Coleburn in a nutshell:
founded: 1897 (closed in 1985)
owner: United Distillers
location: 57° 34’ 53” N 03° 16’ 19” W
source of water: on-site well
Coleburn is one of the Scotch whisky distilleries scattered around Scotland – although their greatest concentration is undoubtedly on Speyside – that were founded during the boom period of the late 19th century, and which later became victims of the crisis of the 1980s and did not make it to our times. A similar story is that of Glenlochy in Fort Willian, Dallas Dhu in northern Speyside or Convalmore in Dufftown – to name just a few.
Located right next to the main road between Aberlour and Elgin, Convalmore was built in 1897 by John Robertson & Sons. In 1916 it became a part of the Clynelish Distillery Co. Ltd., sold after three years since its production stopped for the first time. In 1917 Coleburn was taken over by J & G. Stewart, a subsidiary of Distillers Company Limited (DCL), and in 1930 it became the property of DCL itself. It was never promoted as a brand, its activity being limited to a producer of blend ingredients, including that for Johnnie Walker Red Label. Before it was finally closed down in 1985, it served as an experimental plant, for testing various new technologies of whisky making. The buildings were sold in 2004 and were to be adapted for a recreational centre. Those plans never materialised, however. In 2014 they were purchased by Aceo Ltd., the owner of Murray McDavid, and the warehouses are used as storage for their whiskies.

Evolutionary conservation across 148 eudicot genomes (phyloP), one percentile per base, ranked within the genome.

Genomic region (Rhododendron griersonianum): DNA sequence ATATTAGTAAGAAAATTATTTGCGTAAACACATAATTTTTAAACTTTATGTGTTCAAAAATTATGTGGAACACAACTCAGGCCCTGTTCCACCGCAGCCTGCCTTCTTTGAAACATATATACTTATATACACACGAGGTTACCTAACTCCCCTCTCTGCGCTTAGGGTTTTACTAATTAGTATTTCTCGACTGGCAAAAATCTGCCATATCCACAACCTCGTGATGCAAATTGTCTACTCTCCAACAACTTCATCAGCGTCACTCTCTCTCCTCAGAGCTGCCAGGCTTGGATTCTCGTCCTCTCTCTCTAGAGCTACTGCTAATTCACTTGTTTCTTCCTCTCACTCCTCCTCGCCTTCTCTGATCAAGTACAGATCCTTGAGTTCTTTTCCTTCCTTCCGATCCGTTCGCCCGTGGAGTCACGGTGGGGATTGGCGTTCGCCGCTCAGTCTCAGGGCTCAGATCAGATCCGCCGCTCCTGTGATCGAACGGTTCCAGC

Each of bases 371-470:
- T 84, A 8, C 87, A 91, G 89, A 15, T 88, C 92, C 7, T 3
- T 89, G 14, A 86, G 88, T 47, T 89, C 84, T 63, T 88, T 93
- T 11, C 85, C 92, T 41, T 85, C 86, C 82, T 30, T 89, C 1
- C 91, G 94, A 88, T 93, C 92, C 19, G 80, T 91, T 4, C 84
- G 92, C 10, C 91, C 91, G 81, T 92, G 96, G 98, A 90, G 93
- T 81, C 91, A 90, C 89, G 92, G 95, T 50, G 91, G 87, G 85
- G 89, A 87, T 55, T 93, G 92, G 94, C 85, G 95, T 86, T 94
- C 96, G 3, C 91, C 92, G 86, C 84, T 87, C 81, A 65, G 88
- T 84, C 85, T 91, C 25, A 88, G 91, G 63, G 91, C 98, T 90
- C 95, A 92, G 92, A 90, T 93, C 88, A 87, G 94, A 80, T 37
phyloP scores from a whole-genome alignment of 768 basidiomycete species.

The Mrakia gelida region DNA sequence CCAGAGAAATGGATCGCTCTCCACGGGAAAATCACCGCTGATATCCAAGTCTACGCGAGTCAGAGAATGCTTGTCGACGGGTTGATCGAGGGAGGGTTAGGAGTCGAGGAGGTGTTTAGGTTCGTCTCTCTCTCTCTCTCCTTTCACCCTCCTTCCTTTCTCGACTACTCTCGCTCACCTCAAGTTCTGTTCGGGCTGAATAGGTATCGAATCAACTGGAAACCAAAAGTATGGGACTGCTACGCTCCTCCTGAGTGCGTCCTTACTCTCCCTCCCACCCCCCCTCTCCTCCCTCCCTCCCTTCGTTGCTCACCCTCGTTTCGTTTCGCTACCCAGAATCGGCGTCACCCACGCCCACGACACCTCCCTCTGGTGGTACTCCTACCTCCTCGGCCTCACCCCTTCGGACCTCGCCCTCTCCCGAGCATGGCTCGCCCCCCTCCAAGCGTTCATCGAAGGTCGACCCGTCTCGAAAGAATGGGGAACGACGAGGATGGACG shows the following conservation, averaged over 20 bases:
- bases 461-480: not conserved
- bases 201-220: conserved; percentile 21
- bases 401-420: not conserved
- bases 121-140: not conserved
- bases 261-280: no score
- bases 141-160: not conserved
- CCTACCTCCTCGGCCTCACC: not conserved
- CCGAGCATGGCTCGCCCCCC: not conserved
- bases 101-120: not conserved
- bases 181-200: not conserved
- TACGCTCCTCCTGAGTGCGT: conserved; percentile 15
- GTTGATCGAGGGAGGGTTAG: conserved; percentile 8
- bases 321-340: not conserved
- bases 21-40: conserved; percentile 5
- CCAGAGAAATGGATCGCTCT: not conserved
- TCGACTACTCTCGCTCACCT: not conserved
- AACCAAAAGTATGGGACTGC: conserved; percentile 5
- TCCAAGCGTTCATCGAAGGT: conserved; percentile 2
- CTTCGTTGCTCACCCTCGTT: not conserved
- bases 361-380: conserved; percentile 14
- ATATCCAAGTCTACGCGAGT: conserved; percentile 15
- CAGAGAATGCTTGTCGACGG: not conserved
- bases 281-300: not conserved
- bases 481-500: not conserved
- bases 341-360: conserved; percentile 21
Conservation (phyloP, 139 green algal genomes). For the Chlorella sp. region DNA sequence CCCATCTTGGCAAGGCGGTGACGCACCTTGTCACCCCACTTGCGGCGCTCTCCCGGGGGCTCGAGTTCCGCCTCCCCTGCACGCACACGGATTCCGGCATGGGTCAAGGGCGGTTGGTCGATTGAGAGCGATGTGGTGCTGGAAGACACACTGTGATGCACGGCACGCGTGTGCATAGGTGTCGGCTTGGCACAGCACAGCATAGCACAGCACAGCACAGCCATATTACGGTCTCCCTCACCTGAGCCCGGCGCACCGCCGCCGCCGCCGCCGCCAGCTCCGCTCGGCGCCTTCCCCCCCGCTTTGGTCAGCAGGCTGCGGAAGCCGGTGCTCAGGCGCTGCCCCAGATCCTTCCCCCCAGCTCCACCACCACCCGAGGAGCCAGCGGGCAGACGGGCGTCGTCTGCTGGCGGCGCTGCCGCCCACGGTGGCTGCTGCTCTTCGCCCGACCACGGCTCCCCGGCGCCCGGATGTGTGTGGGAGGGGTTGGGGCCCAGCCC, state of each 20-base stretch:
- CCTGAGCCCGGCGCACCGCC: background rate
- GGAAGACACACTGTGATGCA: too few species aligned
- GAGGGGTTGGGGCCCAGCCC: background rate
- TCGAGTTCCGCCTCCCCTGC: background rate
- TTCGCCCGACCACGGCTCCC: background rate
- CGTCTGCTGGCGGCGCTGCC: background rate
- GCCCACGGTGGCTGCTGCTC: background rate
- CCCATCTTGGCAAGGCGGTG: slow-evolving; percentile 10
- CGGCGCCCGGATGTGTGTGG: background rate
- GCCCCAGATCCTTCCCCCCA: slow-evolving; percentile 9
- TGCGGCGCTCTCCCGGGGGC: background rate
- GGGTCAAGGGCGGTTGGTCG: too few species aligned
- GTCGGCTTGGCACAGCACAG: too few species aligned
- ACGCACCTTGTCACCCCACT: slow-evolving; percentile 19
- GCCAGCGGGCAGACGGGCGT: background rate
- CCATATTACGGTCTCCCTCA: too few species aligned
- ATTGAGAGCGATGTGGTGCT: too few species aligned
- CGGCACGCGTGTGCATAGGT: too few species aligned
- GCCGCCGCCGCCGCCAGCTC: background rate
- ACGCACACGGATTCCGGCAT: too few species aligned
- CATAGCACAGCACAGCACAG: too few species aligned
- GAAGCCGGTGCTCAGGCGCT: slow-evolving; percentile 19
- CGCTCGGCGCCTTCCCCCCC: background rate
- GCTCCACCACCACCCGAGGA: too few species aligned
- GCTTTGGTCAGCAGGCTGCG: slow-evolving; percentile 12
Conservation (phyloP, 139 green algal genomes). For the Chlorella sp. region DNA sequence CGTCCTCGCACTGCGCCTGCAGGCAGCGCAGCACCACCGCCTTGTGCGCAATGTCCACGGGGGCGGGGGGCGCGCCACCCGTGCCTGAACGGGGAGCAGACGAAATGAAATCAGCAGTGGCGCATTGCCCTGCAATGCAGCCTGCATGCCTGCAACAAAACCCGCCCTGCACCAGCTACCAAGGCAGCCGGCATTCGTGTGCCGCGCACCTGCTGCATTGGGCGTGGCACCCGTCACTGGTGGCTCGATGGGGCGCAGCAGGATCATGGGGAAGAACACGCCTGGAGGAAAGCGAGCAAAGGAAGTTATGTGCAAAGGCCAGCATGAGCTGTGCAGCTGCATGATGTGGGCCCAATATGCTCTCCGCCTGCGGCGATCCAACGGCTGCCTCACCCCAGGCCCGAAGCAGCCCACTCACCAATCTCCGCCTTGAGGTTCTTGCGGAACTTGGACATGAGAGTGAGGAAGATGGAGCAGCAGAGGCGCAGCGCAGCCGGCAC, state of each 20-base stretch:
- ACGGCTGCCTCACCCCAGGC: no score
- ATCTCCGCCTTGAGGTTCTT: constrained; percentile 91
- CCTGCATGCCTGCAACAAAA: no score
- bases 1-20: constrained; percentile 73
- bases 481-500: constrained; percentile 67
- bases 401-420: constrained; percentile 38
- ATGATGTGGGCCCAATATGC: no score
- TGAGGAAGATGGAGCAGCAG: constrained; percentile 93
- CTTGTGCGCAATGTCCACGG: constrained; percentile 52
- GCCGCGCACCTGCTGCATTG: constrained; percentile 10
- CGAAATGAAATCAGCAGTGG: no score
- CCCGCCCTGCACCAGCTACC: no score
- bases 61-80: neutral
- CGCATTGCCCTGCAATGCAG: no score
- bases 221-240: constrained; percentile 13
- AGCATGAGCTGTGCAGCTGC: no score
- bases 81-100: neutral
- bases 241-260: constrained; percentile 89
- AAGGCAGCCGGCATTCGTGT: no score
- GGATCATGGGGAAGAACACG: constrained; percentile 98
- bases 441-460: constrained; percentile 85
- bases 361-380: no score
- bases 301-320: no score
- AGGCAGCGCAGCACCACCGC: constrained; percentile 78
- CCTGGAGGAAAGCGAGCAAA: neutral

There has never been an official bottling of Coleburn, with the brand’s participation in Diageo’s Rare Malts series being limited to one expression only. Independent bottlings are also rare and as such most attractive to whisky collectors.
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